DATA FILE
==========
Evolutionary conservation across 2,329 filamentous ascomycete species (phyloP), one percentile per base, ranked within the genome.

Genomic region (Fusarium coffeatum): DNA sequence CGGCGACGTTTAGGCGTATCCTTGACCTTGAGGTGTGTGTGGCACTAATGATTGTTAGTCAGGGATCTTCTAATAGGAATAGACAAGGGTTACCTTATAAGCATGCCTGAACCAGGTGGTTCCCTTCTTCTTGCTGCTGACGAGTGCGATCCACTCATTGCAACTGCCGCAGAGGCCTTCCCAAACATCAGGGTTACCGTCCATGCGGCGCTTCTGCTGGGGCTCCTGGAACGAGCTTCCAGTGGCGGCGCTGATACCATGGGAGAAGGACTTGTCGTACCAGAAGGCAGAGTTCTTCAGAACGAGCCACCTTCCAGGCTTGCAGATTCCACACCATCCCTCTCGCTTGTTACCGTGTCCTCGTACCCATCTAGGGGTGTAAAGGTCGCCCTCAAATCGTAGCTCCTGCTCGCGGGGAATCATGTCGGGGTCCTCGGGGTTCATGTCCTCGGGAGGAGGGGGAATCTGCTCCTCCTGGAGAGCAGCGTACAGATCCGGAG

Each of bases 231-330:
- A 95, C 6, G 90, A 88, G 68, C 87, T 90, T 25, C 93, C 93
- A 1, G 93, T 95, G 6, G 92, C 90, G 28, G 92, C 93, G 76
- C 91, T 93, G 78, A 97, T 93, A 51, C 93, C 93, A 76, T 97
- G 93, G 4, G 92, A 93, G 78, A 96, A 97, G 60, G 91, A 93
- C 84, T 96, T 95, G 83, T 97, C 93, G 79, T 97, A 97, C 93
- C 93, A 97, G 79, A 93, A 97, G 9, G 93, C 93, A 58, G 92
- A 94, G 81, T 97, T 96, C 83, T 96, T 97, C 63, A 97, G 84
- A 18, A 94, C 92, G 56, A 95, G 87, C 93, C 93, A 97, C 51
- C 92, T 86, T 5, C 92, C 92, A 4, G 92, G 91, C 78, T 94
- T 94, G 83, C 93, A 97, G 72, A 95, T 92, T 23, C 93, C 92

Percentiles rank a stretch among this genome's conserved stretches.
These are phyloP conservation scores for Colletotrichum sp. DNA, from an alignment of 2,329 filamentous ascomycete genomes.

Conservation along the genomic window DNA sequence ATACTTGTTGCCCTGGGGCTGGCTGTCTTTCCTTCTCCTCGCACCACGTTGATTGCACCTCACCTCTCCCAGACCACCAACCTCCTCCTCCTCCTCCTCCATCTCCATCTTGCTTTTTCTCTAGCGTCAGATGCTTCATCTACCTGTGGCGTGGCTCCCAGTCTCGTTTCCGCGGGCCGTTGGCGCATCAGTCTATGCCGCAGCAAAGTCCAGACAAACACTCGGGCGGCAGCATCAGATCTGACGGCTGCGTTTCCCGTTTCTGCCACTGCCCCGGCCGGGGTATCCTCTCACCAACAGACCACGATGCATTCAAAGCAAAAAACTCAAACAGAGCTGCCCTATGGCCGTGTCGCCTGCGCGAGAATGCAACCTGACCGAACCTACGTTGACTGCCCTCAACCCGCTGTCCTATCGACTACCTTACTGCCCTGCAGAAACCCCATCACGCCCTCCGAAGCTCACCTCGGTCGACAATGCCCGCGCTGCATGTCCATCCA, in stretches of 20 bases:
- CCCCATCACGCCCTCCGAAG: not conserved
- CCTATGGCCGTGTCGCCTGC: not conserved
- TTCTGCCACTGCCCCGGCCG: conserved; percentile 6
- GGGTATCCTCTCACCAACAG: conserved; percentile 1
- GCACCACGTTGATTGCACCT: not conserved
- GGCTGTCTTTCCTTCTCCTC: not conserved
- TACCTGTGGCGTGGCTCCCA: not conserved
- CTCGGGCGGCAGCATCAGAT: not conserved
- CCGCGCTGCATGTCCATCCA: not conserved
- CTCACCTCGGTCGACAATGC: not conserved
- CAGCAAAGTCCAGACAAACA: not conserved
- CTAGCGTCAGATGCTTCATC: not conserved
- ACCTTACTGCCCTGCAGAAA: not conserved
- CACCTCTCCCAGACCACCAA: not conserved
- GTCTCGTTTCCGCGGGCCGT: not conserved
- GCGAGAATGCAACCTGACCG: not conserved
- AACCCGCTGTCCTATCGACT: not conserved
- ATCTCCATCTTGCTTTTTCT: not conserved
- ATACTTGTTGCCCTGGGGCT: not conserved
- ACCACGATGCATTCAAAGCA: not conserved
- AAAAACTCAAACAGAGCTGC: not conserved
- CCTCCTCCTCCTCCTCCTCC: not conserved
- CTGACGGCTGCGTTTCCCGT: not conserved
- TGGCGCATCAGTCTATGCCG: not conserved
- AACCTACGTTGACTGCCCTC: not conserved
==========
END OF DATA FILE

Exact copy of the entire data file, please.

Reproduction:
Evolutionary conservation across 2,329 filamentous ascomycete species (phyloP), one percentile per base, ranked within the genome.

Genomic region (Fusarium coffeatum): DNA sequence CGGCGACGTTTAGGCGTATCCTTGACCTTGAGGTGTGTGTGGCACTAATGATTGTTAGTCAGGGATCTTCTAATAGGAATAGACAAGGGTTACCTTATAAGCATGCCTGAACCAGGTGGTTCCCTTCTTCTTGCTGCTGACGAGTGCGATCCACTCATTGCAACTGCCGCAGAGGCCTTCCCAAACATCAGGGTTACCGTCCATGCGGCGCTTCTGCTGGGGCTCCTGGAACGAGCTTCCAGTGGCGGCGCTGATACCATGGGAGAAGGACTTGTCGTACCAGAAGGCAGAGTTCTTCAGAACGAGCCACCTTCCAGGCTTGCAGATTCCACACCATCCCTCTCGCTTGTTACCGTGTCCTCGTACCCATCTAGGGGTGTAAAGGTCGCCCTCAAATCGTAGCTCCTGCTCGCGGGGAATCATGTCGGGGTCCTCGGGGTTCATGTCCTCGGGAGGAGGGGGAATCTGCTCCTCCTGGAGAGCAGCGTACAGATCCGGAG

Each of bases 231-330:
- A 95, C 6, G 90, A 88, G 68, C 87, T 90, T 25, C 93, C 93
- A 1, G 93, T 95, G 6, G 92, C 90, G 28, G 92, C 93, G 76
- C 91, T 93, G 78, A 97, T 93, A 51, C 93, C 93, A 76, T 97
- G 93, G 4, G 92, A 93, G 78, A 96, A 97, G 60, G 91, A 93
- C 84, T 96, T 95, G 83, T 97, C 93, G 79, T 97, A 97, C 93
- C 93, A 97, G 79, A 93, A 97, G 9, G 93, C 93, A 58, G 92
- A 94, G 81, T 97, T 96, C 83, T 96, T 97, C 63, A 97, G 84
- A 18, A 94, C 92, G 56, A 95, G 87, C 93, C 93, A 97, C 51
- C 92, T 86, T 5, C 92, C 92, A 4, G 92, G 91, C 78, T 94
- T 94, G 83, C 93, A 97, G 72, A 95, T 92, T 23, C 93, C 92

Percentiles rank a stretch among this genome's conserved stretches.
These are phyloP conservation scores for Colletotrichum sp. DNA, from an alignment of 2,329 filamentous ascomycete genomes.

Conservation along the genomic window DNA sequence ATACTTGTTGCCCTGGGGCTGGCTGTCTTTCCTTCTCCTCGCACCACGTTGATTGCACCTCACCTCTCCCAGACCACCAACCTCCTCCTCCTCCTCCTCCATCTCCATCTTGCTTTTTCTCTAGCGTCAGATGCTTCATCTACCTGTGGCGTGGCTCCCAGTCTCGTTTCCGCGGGCCGTTGGCGCATCAGTCTATGCCGCAGCAAAGTCCAGACAAACACTCGGGCGGCAGCATCAGATCTGACGGCTGCGTTTCCCGTTTCTGCCACTGCCCCGGCCGGGGTATCCTCTCACCAACAGACCACGATGCATTCAAAGCAAAAAACTCAAACAGAGCTGCCCTATGGCCGTGTCGCCTGCGCGAGAATGCAACCTGACCGAACCTACGTTGACTGCCCTCAACCCGCTGTCCTATCGACTACCTTACTGCCCTGCAGAAACCCCATCACGCCCTCCGAAGCTCACCTCGGTCGACAATGCCCGCGCTGCATGTCCATCCA, in stretches of 20 bases:
- CCCCATCACGCCCTCCGAAG: not conserved
- CCTATGGCCGTGTCGCCTGC: not conserved
- TTCTGCCACTGCCCCGGCCG: conserved; percentile 6
- GGGTATCCTCTCACCAACAG: conserved; percentile 1
- GCACCACGTTGATTGCACCT: not conserved
- GGCTGTCTTTCCTTCTCCTC: not conserved
- TACCTGTGGCGTGGCTCCCA: not conserved
- CTCGGGCGGCAGCATCAGAT: not conserved
- CCGCGCTGCATGTCCATCCA: not conserved
- CTCACCTCGGTCGACAATGC: not conserved
- CAGCAAAGTCCAGACAAACA: not conserved
- CTAGCGTCAGATGCTTCATC: not conserved
- ACCTTACTGCCCTGCAGAAA: not conserved
- CACCTCTCCCAGACCACCAA: not conserved
- GTCTCGTTTCCGCGGGCCGT: not conserved
- GCGAGAATGCAACCTGACCG: not conserved
- AACCCGCTGTCCTATCGACT: not conserved
- ATCTCCATCTTGCTTTTTCT: not conserved
- ATACTTGTTGCCCTGGGGCT: not conserved
- ACCACGATGCATTCAAAGCA: not conserved
- AAAAACTCAAACAGAGCTGC: not conserved
- CCTCCTCCTCCTCCTCCTCC: not conserved
- CTGACGGCTGCGTTTCCCGT: not conserved
- TGGCGCATCAGTCTATGCCG: not conserved
- AACCTACGTTGACTGCCCTC: not conserved